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How Long Should You Study for Step 1?

  • by Ami Shiddapur
  • Sep 27, 2022

“Your Step 1 score is the most important part of your application.” For many medical students, this was the message we heard throughout our preclinical years. According to a 2021 NRMP survey, residency program directors cited USMLE Step 1 scores as the number one factor in granting an interview.

Now, you may be wondering: if Step 1 is pass/fail, how much does it really matter, and how much do I have to study?

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How Important is Step 1? 

We don’t have data yet about just how important a Step 1 pass is relative to, say, a high Step 2 score or a good personal statement when applying to residency. However, it’s clear from the 2021 NRMP survey that a failed attempt at a board exam is among the top five most important factors that residency programs take into consideration when deciding to interview candidates. For this reason, it’s much better to “overprepare” to guarantee a pass, instead of risking a failing score by shooting for a low pass.

With that said, studying for Step 1 is one of the most anxiety-inducing parts of medical school. If you are reading this after a failed attempt and are studying for a second or third time, do not despair. Board exams are just one of many components of your application, and creating a thorough, focused study plan can help you conquer Step 1. Read on to find out how! 

Step 1 Studying Begins Your First Day of Medical School

For most students, Step 1 is the most challenging board exam of your medical career. The sheer amount of information you must memorize is immense. This is why preparation actually starts in your preclinical years! If your preclinical foundation is not strong, you will have to essentially learn or relearn all the Step 1 information in your dedicated period, which is a daunting task.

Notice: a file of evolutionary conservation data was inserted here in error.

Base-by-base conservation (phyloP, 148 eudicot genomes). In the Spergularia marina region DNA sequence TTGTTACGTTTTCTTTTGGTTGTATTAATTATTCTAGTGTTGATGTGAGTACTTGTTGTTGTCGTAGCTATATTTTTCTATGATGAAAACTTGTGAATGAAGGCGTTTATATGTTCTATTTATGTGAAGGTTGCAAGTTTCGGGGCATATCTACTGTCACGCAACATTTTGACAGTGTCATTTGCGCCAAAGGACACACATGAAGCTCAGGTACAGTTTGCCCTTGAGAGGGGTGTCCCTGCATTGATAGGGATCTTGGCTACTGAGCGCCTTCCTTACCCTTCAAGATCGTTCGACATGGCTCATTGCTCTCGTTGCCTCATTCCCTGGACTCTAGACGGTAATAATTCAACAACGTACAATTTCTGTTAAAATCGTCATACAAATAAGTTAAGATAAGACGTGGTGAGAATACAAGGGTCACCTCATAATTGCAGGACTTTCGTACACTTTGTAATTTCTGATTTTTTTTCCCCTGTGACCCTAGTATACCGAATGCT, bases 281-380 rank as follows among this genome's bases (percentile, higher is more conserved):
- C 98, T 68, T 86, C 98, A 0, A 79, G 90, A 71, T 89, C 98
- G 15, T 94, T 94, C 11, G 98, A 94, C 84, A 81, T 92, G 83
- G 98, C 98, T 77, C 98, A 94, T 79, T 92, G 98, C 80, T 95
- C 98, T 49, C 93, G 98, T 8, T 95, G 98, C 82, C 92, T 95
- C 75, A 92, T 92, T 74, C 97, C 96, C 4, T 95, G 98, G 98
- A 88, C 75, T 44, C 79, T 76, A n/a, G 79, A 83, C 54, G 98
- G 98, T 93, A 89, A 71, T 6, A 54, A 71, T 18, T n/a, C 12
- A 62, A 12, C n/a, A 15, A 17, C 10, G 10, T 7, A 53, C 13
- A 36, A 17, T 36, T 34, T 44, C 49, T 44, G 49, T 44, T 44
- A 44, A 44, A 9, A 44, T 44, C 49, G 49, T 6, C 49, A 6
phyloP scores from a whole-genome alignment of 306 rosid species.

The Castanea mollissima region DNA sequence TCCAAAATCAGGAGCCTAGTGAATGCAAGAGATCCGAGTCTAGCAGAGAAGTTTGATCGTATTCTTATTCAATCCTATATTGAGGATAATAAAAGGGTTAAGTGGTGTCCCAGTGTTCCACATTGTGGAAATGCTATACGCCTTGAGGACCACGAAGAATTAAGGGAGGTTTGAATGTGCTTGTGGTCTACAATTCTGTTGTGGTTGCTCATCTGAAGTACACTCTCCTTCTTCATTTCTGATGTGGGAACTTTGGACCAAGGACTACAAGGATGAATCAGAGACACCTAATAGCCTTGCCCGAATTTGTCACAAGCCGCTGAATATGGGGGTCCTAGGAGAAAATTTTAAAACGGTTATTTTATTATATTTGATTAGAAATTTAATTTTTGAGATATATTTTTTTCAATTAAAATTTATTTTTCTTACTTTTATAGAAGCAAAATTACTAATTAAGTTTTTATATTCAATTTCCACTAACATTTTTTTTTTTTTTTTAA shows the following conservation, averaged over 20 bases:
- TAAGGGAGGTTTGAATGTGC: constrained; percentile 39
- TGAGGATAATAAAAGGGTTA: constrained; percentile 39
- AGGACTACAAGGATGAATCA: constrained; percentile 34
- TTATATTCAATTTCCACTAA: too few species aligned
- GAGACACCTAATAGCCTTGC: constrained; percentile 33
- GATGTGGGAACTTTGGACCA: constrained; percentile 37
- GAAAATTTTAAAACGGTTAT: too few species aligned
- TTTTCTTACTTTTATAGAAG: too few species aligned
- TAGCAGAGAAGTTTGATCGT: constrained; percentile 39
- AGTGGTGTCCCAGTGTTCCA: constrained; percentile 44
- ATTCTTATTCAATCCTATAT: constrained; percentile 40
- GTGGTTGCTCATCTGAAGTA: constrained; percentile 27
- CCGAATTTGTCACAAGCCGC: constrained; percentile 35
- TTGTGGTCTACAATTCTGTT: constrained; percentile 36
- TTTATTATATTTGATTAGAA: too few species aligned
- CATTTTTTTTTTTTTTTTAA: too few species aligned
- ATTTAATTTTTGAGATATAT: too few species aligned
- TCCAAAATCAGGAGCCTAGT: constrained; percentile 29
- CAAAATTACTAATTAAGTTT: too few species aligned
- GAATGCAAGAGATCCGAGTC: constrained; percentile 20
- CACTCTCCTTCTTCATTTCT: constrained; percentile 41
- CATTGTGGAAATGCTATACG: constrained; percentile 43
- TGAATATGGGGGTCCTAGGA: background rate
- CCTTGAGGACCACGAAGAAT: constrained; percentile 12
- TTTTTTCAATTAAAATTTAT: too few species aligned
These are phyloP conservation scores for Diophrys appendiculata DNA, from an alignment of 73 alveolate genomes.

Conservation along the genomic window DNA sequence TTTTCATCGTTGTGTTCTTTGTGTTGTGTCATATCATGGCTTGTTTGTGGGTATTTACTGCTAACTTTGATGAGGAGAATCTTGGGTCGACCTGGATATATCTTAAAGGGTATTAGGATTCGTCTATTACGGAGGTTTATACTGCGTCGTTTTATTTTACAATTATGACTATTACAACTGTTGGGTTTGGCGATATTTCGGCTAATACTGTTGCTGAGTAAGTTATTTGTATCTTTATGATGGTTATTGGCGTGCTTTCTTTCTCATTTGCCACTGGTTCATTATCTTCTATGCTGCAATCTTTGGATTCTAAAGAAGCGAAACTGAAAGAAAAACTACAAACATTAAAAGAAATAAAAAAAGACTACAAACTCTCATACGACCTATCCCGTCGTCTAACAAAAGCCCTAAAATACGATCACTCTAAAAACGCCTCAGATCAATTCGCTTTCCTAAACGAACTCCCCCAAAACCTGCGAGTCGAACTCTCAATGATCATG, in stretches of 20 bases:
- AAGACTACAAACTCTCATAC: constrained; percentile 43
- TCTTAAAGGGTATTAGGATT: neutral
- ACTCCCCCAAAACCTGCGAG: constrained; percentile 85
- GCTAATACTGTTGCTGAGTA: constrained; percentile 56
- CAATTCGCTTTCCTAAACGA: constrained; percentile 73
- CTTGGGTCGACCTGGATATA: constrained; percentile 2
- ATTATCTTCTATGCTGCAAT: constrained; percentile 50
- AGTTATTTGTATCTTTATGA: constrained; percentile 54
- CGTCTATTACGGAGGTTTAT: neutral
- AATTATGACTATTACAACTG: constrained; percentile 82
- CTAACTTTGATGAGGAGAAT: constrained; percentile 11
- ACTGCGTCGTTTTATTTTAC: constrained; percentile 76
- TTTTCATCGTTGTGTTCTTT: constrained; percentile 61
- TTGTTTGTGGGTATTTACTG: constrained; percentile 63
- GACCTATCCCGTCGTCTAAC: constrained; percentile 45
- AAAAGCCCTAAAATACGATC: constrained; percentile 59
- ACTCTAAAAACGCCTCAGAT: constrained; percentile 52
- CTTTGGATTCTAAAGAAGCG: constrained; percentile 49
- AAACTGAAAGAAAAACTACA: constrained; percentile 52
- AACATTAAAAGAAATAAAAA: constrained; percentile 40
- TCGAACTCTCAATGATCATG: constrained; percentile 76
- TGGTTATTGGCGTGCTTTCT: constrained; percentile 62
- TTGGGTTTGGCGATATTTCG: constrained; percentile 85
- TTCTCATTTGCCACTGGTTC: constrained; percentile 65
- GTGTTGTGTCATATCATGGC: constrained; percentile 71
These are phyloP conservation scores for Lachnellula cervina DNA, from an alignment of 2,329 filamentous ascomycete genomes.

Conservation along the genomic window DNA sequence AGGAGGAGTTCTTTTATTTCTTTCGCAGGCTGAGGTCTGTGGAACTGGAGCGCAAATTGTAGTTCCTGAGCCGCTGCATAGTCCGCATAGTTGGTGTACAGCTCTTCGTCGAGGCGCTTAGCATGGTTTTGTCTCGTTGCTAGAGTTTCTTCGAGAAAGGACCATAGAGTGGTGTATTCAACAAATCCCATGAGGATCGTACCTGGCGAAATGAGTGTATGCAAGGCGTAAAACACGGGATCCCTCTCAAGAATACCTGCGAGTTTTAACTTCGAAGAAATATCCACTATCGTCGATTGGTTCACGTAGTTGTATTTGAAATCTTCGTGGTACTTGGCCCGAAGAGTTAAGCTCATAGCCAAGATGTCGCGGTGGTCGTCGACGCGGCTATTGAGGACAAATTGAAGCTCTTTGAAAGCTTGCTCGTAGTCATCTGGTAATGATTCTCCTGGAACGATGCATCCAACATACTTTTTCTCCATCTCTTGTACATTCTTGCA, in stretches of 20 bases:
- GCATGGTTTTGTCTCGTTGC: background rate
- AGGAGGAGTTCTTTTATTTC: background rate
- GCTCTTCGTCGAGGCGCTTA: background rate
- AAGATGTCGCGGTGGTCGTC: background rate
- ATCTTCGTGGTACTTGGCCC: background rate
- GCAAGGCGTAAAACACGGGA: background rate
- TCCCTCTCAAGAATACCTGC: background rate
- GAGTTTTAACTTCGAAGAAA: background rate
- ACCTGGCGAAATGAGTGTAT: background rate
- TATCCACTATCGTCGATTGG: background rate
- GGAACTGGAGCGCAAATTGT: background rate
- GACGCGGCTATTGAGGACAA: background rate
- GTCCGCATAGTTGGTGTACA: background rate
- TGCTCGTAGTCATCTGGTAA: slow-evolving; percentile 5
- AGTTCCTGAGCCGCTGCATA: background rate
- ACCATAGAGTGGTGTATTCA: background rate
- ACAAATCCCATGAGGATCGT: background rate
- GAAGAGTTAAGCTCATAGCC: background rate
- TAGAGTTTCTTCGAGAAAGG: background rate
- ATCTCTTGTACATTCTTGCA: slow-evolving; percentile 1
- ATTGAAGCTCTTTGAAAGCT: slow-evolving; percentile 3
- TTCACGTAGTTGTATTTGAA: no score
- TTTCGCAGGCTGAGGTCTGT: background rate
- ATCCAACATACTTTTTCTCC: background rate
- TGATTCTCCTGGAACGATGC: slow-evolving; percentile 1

In your first two years of medical school, you should be using a spaced repetition method to retain information. Spaced repetition through a flashcard program like Anki means that as soon as you begin to forget information, you are forced to recall it again. This has been proven time and time again to be the most effective method of retaining large amounts of information. Start early, and you will thank yourself later!

What is “Dedicated?”

After preclinical years, students take an average of 6-8 weeks of “dedicated” study time to prepare for Step 1. The amount of time you need will depend on your own weak points and your foundation of knowledge. The number one point to keep in mind is that your dedicated time should be as free of other obligations as possible! Do not take on extra research projects, and try to avoid scheduling big events such as weddings during this time. Your sole focus should be Step 1. 

Mapping Resources

A great way to start making a study schedule is to make a list of resources that you hope to get through by the end of dedicated. Cram Fighter is a smart study planner tool that allows medical students to create a personalized study plan in minutes to prepare for board exams including USMLE Step 1, COMLEX Level 1, USMLE Step 2, and Shelf exams. Cram Fighter has fully indexed hundreds of resources, so you can simply select the books, lectures, Qbanks, and flashcards you want to review for the exam. Then, Cram Fighter will map these resources as study tasks over a detailed schedule. If you fall behind, Cram Fighter will automatically redistribute the tasks throughout the study period with the click of a button.